- With inflationary pressures in Australia weak and household debt levels at record highs, some have argued that the RBA should cut its inflation target so it can begin to normalise interest rate settings.
- JP Morgan’s Australian economics team argues this could create more problems that it solves.
- Should progress in lowering unemployment and lifting inflationary pressures not continue in the future, it says the RBA would likely cut interest rates, not its inflation target.
If the Reserve Bank of Australia (RBA) is having so much trouble meeting its inflation target, why doesn’t it just reduce it?
That’s been heard a lot since Australia’s June quarter consumer price inflation (CPI) report was released in late July, revealing that both headline and core inflation remained entrenched below the 2.5% midpoint of the RBA’s 2-3% target.
The idea has been particularly prevalent among analysts, commentators and economist at the hawkish end of the monetary policy spectrum, offering an “escape clause” for the RBA to begin lifting official interest rates after being held at record low levels for over two years.
If the RBA is reluctant to cut rates further in fear of households accumulating even greater debt levels, by simply lowering its inflation target, it could take pressure off the banks to reduce borrowing costs even further.
Inflation would sit around target, possibly allowing for an earlier start to policy normalisation at the central bank.
The recent debate has not gone unnoticed by Sally Auld, Chief Australia and New Zealand Economist and Interest Rate Strategist at JP Morgan, who says a number of factors have contributed to the call for a lower inflation target.
“The argument goes that the current target of 2-3%, with a mid-point of 2.5%, is now too high because a number of other major developed market central banks target 2% inflation,” she says.
“In a world where global factors are now more relevant in determining local inflation, Australia’s target of 2.5% ‘on average over time’ will therefore be significantly harder to achieve… [with] a target of 2.5% representing an ‘old economy’ inflation target that is no longer relevant in a ‘new economy’ world.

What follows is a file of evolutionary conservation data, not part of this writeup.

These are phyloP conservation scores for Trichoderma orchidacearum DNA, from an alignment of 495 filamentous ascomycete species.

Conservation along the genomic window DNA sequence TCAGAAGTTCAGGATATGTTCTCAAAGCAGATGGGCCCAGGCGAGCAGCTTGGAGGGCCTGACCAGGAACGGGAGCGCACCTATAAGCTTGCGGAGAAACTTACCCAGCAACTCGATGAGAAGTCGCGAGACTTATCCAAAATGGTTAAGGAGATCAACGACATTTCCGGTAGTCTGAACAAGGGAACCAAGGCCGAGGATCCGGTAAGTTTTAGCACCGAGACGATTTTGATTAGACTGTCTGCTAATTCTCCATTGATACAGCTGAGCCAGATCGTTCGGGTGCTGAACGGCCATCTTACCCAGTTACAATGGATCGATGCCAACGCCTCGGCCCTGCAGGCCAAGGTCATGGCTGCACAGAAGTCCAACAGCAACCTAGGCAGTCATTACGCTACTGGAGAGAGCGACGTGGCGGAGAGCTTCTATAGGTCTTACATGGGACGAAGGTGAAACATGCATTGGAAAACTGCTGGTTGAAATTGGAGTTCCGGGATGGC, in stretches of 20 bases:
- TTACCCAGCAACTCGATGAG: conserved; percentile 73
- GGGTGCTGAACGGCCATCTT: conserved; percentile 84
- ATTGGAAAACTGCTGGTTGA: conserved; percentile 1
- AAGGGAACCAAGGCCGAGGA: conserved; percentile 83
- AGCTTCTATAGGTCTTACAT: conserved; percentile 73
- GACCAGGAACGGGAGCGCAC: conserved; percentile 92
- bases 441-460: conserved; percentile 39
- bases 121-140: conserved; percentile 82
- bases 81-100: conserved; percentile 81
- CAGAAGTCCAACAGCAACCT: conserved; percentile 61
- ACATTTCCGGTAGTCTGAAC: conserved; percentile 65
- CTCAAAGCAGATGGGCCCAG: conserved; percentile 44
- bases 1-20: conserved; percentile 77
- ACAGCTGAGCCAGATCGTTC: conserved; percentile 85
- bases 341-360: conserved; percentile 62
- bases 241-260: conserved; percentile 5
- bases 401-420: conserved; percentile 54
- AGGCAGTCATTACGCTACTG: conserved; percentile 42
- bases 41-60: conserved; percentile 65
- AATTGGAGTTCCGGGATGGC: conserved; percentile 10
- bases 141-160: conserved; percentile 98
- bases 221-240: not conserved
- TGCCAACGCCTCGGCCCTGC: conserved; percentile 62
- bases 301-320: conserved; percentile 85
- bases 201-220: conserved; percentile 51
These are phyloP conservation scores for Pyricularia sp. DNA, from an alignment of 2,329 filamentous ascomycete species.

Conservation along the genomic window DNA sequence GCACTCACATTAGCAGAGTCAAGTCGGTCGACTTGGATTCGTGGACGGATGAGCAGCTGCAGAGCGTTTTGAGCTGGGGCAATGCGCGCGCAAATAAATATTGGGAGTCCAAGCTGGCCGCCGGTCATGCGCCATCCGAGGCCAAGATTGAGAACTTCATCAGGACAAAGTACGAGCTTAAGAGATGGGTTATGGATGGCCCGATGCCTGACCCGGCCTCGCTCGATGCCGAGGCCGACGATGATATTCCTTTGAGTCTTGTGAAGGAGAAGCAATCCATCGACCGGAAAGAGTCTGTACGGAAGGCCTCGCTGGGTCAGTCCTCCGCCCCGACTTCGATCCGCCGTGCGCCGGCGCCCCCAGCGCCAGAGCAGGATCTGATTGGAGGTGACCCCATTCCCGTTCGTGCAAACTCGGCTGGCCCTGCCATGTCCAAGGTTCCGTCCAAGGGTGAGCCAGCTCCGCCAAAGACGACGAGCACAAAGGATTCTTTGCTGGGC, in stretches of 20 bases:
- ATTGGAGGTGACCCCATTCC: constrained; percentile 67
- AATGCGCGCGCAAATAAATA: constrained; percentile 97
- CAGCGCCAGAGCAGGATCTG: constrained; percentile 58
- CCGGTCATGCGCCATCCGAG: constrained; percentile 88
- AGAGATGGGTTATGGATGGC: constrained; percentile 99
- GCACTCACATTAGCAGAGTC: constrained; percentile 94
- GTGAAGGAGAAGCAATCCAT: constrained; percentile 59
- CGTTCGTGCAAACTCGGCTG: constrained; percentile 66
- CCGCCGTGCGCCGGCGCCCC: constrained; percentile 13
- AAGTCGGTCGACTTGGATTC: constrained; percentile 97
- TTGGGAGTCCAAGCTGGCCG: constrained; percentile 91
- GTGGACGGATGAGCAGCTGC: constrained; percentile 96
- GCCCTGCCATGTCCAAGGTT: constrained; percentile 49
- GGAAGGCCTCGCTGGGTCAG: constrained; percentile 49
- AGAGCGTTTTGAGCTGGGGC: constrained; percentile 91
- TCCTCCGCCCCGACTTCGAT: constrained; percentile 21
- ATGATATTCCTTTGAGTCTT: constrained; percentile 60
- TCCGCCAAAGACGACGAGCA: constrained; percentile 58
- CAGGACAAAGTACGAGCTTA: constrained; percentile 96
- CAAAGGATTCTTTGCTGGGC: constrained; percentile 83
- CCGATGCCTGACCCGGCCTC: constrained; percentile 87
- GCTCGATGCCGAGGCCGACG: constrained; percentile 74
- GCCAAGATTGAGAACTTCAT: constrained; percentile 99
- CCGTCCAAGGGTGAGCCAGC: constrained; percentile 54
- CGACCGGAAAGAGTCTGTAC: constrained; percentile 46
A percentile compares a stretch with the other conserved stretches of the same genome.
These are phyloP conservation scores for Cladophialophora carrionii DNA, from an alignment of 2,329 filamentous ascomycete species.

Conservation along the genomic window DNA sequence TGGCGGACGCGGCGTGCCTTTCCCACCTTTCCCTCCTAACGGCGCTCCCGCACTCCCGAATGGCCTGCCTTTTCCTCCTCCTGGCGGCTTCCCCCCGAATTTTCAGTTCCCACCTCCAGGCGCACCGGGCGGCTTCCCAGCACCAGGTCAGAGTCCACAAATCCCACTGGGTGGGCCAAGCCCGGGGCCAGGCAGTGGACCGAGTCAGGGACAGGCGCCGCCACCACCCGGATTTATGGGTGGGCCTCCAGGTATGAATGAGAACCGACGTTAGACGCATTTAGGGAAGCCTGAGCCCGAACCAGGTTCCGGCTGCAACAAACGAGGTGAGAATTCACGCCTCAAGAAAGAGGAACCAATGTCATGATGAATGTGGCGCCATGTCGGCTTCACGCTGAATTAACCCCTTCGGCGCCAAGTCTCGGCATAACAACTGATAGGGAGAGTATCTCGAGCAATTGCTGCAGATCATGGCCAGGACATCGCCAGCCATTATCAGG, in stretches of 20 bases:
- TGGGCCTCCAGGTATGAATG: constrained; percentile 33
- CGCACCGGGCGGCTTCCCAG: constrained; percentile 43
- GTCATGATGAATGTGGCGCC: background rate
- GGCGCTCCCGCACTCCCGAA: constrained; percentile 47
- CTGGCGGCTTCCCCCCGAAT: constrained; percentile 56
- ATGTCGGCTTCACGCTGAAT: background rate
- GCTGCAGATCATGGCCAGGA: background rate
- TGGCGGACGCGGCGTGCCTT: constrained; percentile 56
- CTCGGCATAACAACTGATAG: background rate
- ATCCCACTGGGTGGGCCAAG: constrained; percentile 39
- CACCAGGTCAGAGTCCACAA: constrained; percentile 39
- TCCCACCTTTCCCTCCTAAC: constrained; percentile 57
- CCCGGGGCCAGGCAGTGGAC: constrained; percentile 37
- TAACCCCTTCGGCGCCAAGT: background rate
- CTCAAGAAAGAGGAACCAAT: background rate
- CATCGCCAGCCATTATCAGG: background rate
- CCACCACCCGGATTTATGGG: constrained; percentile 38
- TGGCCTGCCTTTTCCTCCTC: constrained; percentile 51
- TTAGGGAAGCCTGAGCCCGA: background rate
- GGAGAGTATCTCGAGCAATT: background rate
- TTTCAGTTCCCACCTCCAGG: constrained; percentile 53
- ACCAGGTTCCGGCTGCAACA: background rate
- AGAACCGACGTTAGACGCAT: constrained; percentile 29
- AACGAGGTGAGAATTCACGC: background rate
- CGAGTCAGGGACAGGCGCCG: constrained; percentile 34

“Suggested alternatives include lowering and broadening the RBA’s inflation target to 1-3%, or lowering the target to 2%.
“Aside from striking a supposedly more achievable target over the medium term, some have argued that a lower inflation target would help to ease the current tension between financial stability concerns and a tardy return of inflation to target.”
As the debate goes, a lower inflation target could ease the burden on the RBA to cut rates further in order to boost inflationary pressures.
While, to some, this makes perfect sense, Auld is not convinced it would solve the current conundrum facing the RBA.
“We think this argument is somewhat short-sighted and ignores the role that expected inflation — that is, the inflation target — plays in determining the average level of nominal short rates in an economy, and hence the central bank’s ability to respond to cyclical downturns via conventional monetary policy,” she says, adding that a lower inflation target could actually lead to lower inflation expectations and nominal interest rates, a scenario that could limit the effectiveness of monetary policy to boost activity levels whenever the next economic downturn hits.
Less monetary policy ammunition, in other words.